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Discussion Starter · #1 ·
I pulled off a 3" 10-shot group at 200 today with irons using a 6 o'clock hold on an NRA target. Mathematically I know this equates to a 1.5" group at 100 but what about the distance factor that the eye has on target acquisition as the distance gets greater. I usually shoot about 1" groups at 100, 6" to 8" groups at 300 and about 18" to 20" groups at 600. Obviously it's nearly impossible to finely hold the front sight at the exact spot as the distance gets farther unless using optics; at least using a post/aperture-style sight.

So taking this into consideration, What kind of groups do you high power match shooters get at 200, 300 & 600? I only ask because I have never shot a match and I hardly run into anyone who shoots with irons. I am usually busy on HP match days but I really need to make it to one soon.

Thanks,
Tony.
 

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The X-ring at 200yds is 3in, the 10-ring 7in. Last month I used my super stocker with USGI barrel for our HP match with my 125 TnT load I cranked off a 100/5x and backed it up with a 96/4x in the sitting rapids, I don't know what MOA that is and all I care about is that the pointy end goes where I want it too, trying too use Jedi mind tricks on my rifle/ammo has proven fruitless.(vodoo,witchcraft or maybe a hex' are worth looking into)

I know that most shooters are looking for that isty-bitsy one hole group, and then shag off a round or two, you know that flyer that shows up, I'm looking/shooting for score with hopefully round, predictable groupings, nothing radical or offcall(flyer).

Shooting for score is all about your trends or your shooting AVG
200-20rds standing mid 80's to low 90's I've never shot better than a 96 offhand
200-20rds sitting rapid, low 80's to mid 90's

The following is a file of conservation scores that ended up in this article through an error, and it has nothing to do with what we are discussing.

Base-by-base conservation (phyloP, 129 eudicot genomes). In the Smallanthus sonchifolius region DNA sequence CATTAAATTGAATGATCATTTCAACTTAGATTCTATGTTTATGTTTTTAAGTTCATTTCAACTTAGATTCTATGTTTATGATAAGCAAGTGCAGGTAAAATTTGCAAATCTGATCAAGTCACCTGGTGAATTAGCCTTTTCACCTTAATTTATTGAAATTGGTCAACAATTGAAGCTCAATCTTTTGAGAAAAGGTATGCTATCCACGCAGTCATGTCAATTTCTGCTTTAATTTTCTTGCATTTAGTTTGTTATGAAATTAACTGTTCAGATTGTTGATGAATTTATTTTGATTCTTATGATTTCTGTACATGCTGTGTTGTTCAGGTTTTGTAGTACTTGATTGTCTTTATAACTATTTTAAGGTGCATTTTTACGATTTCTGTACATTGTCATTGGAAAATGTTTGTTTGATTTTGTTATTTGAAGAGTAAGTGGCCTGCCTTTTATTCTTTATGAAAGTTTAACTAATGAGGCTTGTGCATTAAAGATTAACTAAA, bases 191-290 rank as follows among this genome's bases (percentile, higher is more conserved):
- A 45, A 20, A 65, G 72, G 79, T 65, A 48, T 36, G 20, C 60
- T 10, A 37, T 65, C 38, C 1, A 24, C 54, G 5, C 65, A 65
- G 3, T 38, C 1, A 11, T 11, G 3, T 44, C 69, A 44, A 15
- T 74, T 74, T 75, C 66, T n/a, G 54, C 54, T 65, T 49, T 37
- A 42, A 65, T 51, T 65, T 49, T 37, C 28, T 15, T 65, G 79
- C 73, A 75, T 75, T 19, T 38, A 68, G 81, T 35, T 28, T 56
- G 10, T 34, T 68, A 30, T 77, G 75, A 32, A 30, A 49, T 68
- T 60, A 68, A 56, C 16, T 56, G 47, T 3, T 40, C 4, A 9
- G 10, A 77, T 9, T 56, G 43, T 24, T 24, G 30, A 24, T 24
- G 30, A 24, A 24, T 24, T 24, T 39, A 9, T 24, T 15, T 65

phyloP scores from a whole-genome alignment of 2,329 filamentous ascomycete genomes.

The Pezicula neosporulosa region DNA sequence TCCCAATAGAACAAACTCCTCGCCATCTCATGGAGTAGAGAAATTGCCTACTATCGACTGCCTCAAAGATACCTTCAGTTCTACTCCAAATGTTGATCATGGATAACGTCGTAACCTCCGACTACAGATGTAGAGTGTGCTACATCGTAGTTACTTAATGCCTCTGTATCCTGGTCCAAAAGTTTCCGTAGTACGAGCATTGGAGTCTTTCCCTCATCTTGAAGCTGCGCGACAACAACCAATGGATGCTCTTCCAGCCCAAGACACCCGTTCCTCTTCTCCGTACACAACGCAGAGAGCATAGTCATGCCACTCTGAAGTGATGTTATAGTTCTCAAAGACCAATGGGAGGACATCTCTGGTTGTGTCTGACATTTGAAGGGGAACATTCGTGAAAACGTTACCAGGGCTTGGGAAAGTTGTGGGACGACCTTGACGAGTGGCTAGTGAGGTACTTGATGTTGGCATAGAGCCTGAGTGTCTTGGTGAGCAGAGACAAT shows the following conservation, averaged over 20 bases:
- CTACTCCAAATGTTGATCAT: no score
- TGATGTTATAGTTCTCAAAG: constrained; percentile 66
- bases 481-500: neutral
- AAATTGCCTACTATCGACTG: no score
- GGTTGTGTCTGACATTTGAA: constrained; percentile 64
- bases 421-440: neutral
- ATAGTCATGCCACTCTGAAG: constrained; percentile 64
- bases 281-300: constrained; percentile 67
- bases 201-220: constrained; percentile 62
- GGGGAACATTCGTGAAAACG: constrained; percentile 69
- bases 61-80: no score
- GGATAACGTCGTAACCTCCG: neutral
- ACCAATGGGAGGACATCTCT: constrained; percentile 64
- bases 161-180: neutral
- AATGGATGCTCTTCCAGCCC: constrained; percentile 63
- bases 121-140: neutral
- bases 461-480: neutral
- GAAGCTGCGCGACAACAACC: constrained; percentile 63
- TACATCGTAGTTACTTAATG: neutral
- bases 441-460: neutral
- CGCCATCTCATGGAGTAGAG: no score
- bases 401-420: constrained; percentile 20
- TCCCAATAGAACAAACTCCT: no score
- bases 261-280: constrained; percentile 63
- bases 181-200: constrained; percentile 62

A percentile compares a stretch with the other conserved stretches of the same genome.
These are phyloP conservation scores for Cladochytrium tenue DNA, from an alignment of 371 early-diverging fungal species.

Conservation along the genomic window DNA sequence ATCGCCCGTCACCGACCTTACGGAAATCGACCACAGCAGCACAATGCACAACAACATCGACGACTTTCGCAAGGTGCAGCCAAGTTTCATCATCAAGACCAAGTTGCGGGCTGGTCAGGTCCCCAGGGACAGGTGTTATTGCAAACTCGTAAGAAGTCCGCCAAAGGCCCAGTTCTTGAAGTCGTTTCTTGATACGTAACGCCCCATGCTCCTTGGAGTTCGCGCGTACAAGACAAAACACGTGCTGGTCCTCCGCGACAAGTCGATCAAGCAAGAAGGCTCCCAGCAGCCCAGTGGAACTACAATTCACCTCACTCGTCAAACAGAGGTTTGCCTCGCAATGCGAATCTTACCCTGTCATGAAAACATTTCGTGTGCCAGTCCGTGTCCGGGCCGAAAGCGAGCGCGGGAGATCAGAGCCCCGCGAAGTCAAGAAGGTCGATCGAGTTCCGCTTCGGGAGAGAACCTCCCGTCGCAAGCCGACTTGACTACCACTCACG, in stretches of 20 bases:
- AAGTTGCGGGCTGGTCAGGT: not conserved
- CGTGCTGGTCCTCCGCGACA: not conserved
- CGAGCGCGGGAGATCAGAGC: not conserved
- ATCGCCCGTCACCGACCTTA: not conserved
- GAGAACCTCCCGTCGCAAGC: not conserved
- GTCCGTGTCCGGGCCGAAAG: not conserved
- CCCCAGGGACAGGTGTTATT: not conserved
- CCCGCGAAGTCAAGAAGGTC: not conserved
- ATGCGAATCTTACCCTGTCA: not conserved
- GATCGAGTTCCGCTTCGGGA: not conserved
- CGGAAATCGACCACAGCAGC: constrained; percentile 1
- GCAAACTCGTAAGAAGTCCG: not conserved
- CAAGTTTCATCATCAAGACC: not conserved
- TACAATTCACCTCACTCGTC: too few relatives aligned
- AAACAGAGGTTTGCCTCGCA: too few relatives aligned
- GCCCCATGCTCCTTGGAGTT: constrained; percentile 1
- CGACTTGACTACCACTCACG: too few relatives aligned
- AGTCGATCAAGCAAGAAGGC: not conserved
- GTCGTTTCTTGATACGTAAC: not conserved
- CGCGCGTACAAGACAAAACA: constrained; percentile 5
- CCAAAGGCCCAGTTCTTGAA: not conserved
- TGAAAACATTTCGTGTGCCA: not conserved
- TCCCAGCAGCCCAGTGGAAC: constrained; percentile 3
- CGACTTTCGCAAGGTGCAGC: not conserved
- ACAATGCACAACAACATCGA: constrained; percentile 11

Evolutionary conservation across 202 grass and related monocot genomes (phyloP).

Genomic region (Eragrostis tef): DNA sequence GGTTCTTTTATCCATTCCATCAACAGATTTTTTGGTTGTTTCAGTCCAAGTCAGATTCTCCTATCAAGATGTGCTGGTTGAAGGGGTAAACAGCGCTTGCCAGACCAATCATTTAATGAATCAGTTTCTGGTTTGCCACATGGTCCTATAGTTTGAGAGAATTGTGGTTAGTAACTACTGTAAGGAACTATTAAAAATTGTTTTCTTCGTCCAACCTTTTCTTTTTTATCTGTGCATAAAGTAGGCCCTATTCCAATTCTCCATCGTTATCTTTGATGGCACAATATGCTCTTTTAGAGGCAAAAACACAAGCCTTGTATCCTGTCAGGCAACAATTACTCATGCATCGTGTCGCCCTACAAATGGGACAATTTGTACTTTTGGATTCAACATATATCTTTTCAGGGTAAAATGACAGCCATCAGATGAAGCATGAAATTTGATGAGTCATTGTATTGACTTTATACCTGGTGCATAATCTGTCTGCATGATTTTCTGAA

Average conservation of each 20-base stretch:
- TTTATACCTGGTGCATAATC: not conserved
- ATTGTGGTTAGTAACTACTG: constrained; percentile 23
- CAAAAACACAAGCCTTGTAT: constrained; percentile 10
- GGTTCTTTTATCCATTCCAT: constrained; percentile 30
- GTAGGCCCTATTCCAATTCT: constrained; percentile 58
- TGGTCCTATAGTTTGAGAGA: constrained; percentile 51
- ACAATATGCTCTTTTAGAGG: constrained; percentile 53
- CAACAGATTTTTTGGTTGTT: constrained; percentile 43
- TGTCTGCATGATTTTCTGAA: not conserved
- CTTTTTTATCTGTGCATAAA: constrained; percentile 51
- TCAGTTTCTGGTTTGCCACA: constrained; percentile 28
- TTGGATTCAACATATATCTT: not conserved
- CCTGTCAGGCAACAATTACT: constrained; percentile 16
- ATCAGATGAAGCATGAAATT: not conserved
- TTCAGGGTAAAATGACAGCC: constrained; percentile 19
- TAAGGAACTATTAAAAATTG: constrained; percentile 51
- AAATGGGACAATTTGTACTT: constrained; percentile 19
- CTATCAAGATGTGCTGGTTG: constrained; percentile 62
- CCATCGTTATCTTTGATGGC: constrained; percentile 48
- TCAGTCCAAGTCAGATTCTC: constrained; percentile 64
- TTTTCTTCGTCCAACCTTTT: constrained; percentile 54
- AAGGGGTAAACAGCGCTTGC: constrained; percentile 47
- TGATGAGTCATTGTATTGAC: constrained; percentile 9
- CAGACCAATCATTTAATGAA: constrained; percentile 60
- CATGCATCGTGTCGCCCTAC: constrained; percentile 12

300-20rds prone rapid, mid 80's to mid 90's
600-20rds prone slow, lately I'm all over the place 170's so I guess I'm in the basement, 2 years ago(2009) my 600yd avg was in the 180 range but I have never fired better than a 190 something.(I took off 2010)

Ever here a a gent by the name of Dad Farr? all he had was a 03 Springfield with a post and aperture.

Its very hard too give a good answer for your question, good groups don't alway make good scores, the best answer I can give you is go and shoot in a Match and you will experance it for yourself.
 

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Tony,
I only shoot for group during initial load development. This is after using the chrono to get to the speeds I know work best across two different rifles I use. After then shooting for groups, I then confirm it is a good load on match day. Usually works out well.

What I have found:
  • 168-175SMK/NOS needs about ~2600-2640fps for best accuracy in my rifles. Oddly (or maybe not so), I settled on 42.2 grns of 4064 for the 175 bullets, and this is what I later read that a long time service shooter and M14 smith Derrick Martin recommended.
  • 185 Berger LRBT needs 2525-2550fps

I also use "ontarget" freeware for group assessment, which makes it quick and easy. I just snap a picture of my group with my camera and later download it to the computer and the software helps me pick out the best group. I pay most attention to mean radius or average distance from center. I shot 10 shoot groups prone with irons.

My last 10 shot group was just under 1 MOA (3") at 300 yds with prone and irons (I have pic RNGR1)
That was it.
600-1000yd load development done.
Tested and confirmed by great match scores.
It was with the berger 185. Since that time, I have used it steadily in my rifles and have no reason to switch and try anything new.

In conclusion, I would recommend researching some standard loads (IE: 168 SMK with 41.5 ect..) and not waste too much time or barrel life reinventing the wheel. There are some standard loads out there that shoot great in many different M14s. I feel the newest spoke to this wheel of standard loads is the 185 Berger at a sensible speed. Get your load refined if needed, accept a 1.25-1.5MOA 10 shot group and shoot matches. There is not much that improves your accuracy more than match shooting.

Best,

JW
 

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Tony,

In addition to what I said above, When you start shooting at 900-1000yds, that is when you need the best rifle you can afford and the best load possible.